I have the utmost respect for each of these developers. I must say I think they’re mostly incorrect in their assessments of why the Dreamcast failed. The Dreamcast’s ultimate failure had so little to do with the way Sega handled the Dreamcast. Sega and their third party affiliates such as Namco and Capcom put out so many games of such stellar quality, that the Dreamcast won over a generation of gamers who had previously been diehard Nintendo or Sony fans. They even won me over, who had been a diehard Sega fan since the SMS days, but was so disillusioned by the Saturn’s handling that I had initially decided to sit the Dreamcast out. At that time, the Dreamcast launch was widely considered to be the strongest console launch in US history. In my opinion, the three issues leading to the fall of the Dreamcast were (in inverse order):1)piracy, 2)Sega’s great deficit of finances and cachet following the Saturn debacle, and 3)Sony’s masterful marketing of the PlayStation 2. Piracy’s effect on Dreamcast sales is a hotly debated topic, but I’ll say that the turn of the millennium, most college and post-college guys I knew pirated every bit of music or software they could. Regarding the Saturn debacle, the infighting between SOA and SOJ is well known, as are the number of hubristic decisions Mr. Nakayama made which left Sega in huge financial deficit. They were also directly responsible for erasing a lot of the respect and good will Sega had chiseled out worldwide during the Mega Drive/Genesis era. With the Dreamcast, Sega was digging itself out of a hole. They had seemingly done it as well, and would have surely continued along that path, had it not been for the PS2. There is no doubt in my mind that the overwhelming reason the Dreamcast failed was because of the PS2.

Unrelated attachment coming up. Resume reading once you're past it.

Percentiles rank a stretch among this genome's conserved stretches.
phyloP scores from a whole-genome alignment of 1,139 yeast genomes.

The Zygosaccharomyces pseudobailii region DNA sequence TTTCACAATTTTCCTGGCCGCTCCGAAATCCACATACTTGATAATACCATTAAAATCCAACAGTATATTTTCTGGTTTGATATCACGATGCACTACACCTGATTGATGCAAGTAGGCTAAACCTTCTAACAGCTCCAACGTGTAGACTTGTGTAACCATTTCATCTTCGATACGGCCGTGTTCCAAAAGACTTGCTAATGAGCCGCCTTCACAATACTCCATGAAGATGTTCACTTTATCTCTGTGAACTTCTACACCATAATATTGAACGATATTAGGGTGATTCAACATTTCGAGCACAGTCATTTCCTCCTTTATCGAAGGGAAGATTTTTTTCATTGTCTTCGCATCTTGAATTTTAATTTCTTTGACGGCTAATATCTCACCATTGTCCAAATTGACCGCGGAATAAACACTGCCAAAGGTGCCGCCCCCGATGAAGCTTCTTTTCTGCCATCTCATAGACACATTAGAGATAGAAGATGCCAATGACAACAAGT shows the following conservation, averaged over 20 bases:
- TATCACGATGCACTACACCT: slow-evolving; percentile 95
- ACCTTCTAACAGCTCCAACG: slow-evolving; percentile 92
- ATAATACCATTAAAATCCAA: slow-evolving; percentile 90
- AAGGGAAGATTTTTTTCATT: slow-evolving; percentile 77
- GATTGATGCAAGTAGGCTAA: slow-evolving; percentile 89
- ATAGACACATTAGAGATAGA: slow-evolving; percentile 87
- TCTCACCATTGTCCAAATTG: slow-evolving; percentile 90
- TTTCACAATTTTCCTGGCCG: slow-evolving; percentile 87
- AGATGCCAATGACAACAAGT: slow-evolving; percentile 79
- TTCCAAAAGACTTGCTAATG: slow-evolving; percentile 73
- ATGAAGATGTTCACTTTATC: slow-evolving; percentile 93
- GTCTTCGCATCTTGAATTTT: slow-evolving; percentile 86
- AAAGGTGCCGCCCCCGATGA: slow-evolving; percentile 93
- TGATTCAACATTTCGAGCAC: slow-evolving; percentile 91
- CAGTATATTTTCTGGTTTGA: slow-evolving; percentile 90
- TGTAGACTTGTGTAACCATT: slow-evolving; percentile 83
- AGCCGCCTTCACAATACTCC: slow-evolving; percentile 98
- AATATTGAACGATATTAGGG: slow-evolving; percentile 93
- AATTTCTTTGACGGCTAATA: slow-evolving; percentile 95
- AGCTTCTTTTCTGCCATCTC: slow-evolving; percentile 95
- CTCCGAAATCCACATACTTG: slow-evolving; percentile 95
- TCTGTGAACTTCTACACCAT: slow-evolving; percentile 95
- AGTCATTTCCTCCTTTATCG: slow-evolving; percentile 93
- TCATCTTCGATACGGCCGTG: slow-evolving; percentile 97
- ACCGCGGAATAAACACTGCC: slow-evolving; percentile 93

Great stuff Fran!
What the hell are you saying? I can't make sense of it.
Are you ready for the fifth annual Art Direction Bootcamp at GDC? The event, organized by Keith Self Ballard and Andrew Maximov, will tell you about game art direction and how to develop a broader artistic vision. Leading artistic forces of the game industry will discuss what really matters in art, and how to build or support a vision and make friends doing it.
Here are the talks to be held during Art Direction Bootcamp:
- “Building a Creative Future with Artificial Intelligence” by Andrew Maximov (Promethean AI, LLC)
- “What They Don’t Teach You in Art School: Lessons for First Time Leads” by Erica Pinto (Sony Santa Monica Studio)
- “Team Growth and Preserving Team Culture on Marvel’s Spider-Man” by Jacinda Chew (Insomniac Games)
First of all, it’s a great chance to get more insights from Andrew Maximov, the man who is going to revolutionize the industry with the upcoming Promethean AI, but there’s more with a number of top talents who will join the party.
“There will be a wealth of concentrated art-specific information from the top minds of the industry that should be interesting not just to newbies and students, but seasoned professionals who are concerned with pressing issues of the day and industry realities. New friends that are also passionate about game art are welcome.”
You can learn more about the event here.
The goal of the ClearCut courses is to teach you a solid workflow that is used in the AAA game industry. The first episode covers the process of creating an AAA fire hydrant from start to finish.
Any future updates are included and will be available for download in case they are released. Next episodes are not included.